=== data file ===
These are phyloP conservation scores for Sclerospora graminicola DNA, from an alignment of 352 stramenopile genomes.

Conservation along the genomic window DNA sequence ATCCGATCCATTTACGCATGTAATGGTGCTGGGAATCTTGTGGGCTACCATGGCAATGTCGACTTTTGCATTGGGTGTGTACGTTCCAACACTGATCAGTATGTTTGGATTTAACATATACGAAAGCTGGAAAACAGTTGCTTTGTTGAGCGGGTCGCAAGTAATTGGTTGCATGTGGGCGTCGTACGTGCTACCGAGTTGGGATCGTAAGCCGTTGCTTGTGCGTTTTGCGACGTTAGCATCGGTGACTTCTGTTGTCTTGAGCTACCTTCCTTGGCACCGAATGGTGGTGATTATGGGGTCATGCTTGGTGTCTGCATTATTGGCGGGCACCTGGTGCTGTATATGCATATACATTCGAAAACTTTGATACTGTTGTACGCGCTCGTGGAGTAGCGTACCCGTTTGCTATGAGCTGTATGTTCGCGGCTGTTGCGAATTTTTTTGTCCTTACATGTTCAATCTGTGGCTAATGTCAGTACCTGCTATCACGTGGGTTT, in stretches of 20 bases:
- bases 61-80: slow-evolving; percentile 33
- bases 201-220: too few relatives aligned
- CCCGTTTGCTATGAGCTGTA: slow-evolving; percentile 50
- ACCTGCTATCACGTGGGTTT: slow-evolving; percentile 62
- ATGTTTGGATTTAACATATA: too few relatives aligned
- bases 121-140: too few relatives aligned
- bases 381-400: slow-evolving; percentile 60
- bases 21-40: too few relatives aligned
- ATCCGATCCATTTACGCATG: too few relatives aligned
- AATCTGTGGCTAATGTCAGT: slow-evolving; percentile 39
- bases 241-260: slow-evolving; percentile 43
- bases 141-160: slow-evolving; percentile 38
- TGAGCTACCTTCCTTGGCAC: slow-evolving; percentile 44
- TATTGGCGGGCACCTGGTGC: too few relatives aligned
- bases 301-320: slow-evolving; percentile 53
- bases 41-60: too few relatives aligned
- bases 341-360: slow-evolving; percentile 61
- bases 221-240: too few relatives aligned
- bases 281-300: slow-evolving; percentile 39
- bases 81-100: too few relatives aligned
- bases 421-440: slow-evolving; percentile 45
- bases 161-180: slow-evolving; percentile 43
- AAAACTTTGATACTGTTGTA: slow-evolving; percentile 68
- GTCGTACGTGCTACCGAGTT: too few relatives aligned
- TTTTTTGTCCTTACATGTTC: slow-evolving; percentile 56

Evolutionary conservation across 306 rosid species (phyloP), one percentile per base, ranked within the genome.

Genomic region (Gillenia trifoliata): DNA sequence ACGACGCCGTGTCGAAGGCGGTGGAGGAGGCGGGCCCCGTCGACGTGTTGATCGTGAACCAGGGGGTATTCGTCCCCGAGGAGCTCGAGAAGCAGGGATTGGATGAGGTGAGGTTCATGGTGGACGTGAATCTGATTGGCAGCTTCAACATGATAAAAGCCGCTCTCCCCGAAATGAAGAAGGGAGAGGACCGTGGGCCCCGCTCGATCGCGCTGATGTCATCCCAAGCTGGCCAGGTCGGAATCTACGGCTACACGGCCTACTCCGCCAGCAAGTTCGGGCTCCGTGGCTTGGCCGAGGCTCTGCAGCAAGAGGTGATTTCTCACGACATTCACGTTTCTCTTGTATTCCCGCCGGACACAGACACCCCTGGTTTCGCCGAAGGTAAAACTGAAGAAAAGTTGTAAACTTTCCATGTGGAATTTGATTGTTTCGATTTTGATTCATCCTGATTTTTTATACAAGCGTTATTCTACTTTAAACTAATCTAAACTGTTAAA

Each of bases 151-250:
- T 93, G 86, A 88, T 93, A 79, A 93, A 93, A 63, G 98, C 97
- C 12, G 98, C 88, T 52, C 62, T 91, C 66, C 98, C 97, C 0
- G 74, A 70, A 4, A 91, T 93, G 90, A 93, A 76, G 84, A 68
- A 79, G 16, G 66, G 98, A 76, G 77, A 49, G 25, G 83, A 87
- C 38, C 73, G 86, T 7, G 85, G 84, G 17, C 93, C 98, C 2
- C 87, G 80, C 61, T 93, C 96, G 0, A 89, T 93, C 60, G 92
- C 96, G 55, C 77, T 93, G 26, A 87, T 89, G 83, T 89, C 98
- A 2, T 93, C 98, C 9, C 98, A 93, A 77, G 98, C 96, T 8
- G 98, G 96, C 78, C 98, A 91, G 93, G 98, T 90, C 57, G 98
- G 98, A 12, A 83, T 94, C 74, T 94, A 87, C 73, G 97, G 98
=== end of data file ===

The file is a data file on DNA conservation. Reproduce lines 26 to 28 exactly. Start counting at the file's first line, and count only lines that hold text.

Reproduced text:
- GTCGTACGTGCTACCGAGTT: too few relatives aligned
- TTTTTTGTCCTTACATGTTC: slow-evolving; percentile 56

Evolutionary conservation across 306 rosid species (phyloP), one percentile per base, ranked within the genome.